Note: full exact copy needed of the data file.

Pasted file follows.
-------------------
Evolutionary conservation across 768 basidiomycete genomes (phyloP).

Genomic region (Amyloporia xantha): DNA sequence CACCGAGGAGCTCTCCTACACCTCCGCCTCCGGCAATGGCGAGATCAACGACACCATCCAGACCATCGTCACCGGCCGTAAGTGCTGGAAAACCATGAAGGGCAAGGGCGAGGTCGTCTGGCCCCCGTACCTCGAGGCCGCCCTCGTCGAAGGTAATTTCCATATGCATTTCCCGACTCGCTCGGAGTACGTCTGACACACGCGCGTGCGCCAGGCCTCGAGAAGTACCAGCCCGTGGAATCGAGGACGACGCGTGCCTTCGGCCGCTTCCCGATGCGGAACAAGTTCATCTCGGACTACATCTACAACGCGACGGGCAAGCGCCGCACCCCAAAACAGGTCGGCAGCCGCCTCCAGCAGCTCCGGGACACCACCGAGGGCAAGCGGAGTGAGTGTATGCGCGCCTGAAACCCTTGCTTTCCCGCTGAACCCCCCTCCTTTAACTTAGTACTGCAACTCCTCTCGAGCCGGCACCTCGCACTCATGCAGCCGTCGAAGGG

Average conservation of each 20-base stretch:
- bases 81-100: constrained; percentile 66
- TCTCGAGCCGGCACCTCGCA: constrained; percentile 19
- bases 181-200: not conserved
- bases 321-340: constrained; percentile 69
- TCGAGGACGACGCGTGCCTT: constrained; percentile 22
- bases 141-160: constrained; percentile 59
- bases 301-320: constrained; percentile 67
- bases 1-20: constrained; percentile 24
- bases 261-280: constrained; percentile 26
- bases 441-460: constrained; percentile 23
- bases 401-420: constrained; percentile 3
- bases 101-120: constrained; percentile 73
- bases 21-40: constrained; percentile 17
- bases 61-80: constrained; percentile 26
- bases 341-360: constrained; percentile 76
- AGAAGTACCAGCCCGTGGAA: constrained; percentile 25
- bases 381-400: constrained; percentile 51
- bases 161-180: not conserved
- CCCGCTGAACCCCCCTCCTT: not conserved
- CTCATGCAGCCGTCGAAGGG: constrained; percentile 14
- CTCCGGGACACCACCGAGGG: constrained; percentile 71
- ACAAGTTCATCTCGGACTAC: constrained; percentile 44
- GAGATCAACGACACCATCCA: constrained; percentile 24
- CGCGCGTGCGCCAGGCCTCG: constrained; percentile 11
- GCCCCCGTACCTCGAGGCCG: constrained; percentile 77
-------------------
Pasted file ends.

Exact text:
Evolutionary conservation across 768 basidiomycete genomes (phyloP).

Genomic region (Amyloporia xantha): DNA sequence CACCGAGGAGCTCTCCTACACCTCCGCCTCCGGCAATGGCGAGATCAACGACACCATCCAGACCATCGTCACCGGCCGTAAGTGCTGGAAAACCATGAAGGGCAAGGGCGAGGTCGTCTGGCCCCCGTACCTCGAGGCCGCCCTCGTCGAAGGTAATTTCCATATGCATTTCCCGACTCGCTCGGAGTACGTCTGACACACGCGCGTGCGCCAGGCCTCGAGAAGTACCAGCCCGTGGAATCGAGGACGACGCGTGCCTTCGGCCGCTTCCCGATGCGGAACAAGTTCATCTCGGACTACATCTACAACGCGACGGGCAAGCGCCGCACCCCAAAACAGGTCGGCAGCCGCCTCCAGCAGCTCCGGGACACCACCGAGGGCAAGCGGAGTGAGTGTATGCGCGCCTGAAACCCTTGCTTTCCCGCTGAACCCCCCTCCTTTAACTTAGTACTGCAACTCCTCTCGAGCCGGCACCTCGCACTCATGCAGCCGTCGAAGGG

Average conservation of each 20-base stretch:
- bases 81-100: constrained; percentile 66
- TCTCGAGCCGGCACCTCGCA: constrained; percentile 19
- bases 181-200: not conserved
- bases 321-340: constrained; percentile 69
- TCGAGGACGACGCGTGCCTT: constrained; percentile 22
- bases 141-160: constrained; percentile 59
- bases 301-320: constrained; percentile 67
- bases 1-20: constrained; percentile 24
- bases 261-280: constrained; percentile 26
- bases 441-460: constrained; percentile 23
- bases 401-420: constrained; percentile 3
- bases 101-120: constrained; percentile 73
- bases 21-40: constrained; percentile 17
- bases 61-80: constrained; percentile 26
- bases 341-360: constrained; percentile 76
- AGAAGTACCAGCCCGTGGAA: constrained; percentile 25
- bases 381-400: constrained; percentile 51
- bases 161-180: not conserved
- CCCGCTGAACCCCCCTCCTT: not conserved
- CTCATGCAGCCGTCGAAGGG: constrained; percentile 14
- CTCCGGGACACCACCGAGGG: constrained; percentile 71
- ACAAGTTCATCTCGGACTAC: constrained; percentile 44
- GAGATCAACGACACCATCCA: constrained; percentile 24
- CGCGCGTGCGCCAGGCCTCG: constrained; percentile 11
- GCCCCCGTACCTCGAGGCCG: constrained; percentile 77